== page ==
Increased expenses and problems in service delivery system that degrade quality in addition to grooving trend towards highly qualitative health services forced the government to implement evidence-based clinical instructions.41 Actually, some plans by Iranian health system including Family Physician and Health Sector Evolution Plan (HSEP) have partially eliminated the barriers to adequate accessibility of health services. Initiated in 2005, the Family Physician plan promoted the level of access to health services by diminishing the existing discriminations of health service utilisation in rural and poverty-stricken areas. The plan forced the Iranian Health Insurance Organization to create a level of insurance for living residents in rural and poor areas (>20 000 people).42 43 Based on the plan, general physicians were the first referrers to get health services.44 Among the plans, HSEP gained more success in lowering down health cost because the costs of inpatient services utilisation at the hospitals compromised the greatest bulk of health payments in Iran.45

As our study suggested, the trends towards using private clinics to get health services were 48.9% and 35.8% for Tabriz and PRS, respectively. Existing literature in this regard have been associated with the level of utilisation with households’ level of income. In this regard, several investigations have supported the strong association between utilisation of health services and the level of financial income suggesting that private health sector delivers health services to people who are wealthier.46 Also, a previous study revealed that people had more trust in private clinics.47

As findings proposed, in the last referral, physicians have prescribed drugs for almost 80% of cases among which 7% gave up buying the drugs due to high costs or existing stock drugs at home. As previously mentioned, high costs of health services is one of the main barriers to adequate utilisation of health services. In conclusion, high price of drugs in both studied locations is a notable issue. It can be said that when prescribing drugs, several factors are vital among which the most important factors are physicians’ level of knowledge and pricing.48 49 These problems significantly limit providing a kind of qualitative, beneficial and equal health services in Iran.

As most professionals and experts of the field believe, health insurance system must undergo a wide range of imminent reformations.50 Study results showed that health services responsiveness was in low level in both Tabriz and PRS. Relatively poor quality of services leads to a low level of responsiveness.24 According to a draft by WHO in 2000, Iranian health system ranked 100th in terms of responsiveness worldwide. Previous literature have declared that in response to the changing burden of disease and health needs, Iran health system should deepen its reform to improve the quality and accessibility of primary care service.22 29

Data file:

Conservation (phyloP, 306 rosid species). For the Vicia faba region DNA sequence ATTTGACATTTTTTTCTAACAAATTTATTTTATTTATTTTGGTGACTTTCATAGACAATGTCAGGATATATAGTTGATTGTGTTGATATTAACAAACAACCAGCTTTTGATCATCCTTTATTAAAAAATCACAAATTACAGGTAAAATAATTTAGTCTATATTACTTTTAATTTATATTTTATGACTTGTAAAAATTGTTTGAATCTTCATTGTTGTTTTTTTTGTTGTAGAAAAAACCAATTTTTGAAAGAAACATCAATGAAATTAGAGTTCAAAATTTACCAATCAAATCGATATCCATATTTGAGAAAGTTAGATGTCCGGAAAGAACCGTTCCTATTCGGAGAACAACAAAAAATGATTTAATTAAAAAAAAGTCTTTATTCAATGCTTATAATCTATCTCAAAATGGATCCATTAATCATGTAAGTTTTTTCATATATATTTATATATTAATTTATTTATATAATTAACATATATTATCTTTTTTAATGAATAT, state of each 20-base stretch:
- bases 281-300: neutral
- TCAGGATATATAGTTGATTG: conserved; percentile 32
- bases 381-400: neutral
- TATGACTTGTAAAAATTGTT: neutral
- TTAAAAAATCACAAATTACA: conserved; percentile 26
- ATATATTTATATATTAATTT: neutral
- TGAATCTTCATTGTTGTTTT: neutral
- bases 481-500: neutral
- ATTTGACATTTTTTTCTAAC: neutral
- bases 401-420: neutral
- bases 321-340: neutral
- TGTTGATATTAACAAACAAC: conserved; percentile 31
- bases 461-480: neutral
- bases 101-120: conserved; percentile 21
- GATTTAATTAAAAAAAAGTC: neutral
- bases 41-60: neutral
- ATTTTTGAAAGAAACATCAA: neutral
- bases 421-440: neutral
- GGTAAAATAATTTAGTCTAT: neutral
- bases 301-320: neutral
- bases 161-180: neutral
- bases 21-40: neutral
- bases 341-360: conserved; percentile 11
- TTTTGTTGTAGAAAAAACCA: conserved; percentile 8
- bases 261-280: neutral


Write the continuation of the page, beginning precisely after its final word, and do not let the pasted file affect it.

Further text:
Differences in health services utilisation were observed between Tabriz and PRS. Moreover, improper resource distribution between capital and other cities was founded. It was evidenced that health system responsiveness in both Tabriz and PRS was at low level. The results demonstrated the need for changing resource distribution policies and employing reactive health policies to response the population need in a systematic way.


All the information was self-reported by households, which are prone to recall errors. It is expected that the errors would be random and would not affect the validity of results. Investigating health services utilisation 3 months before this study was another limitation.


The authors thank the questioners and households for their contribution.


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  • Contributors All the authors have contributed in manuscript design, data collection, analysis, interpretation, drafting and finalising.

  • Funding This research was done under the support of health vice-chancellor of TUOMS and was funded by Tabriz Health Services Management Research Center, Tabriz University of Medical Science, Tabriz, Iran.

  • Competing interests None declared.

  • Patient consent Not required.

  • Ethics approval The study was approved by the Ethical Committee of Tabriz University of Medical Sciences (TUOMS) (TBZMED.REC.1394.35).

  • Provenance and peer review Not commissioned; externally peer reviewed.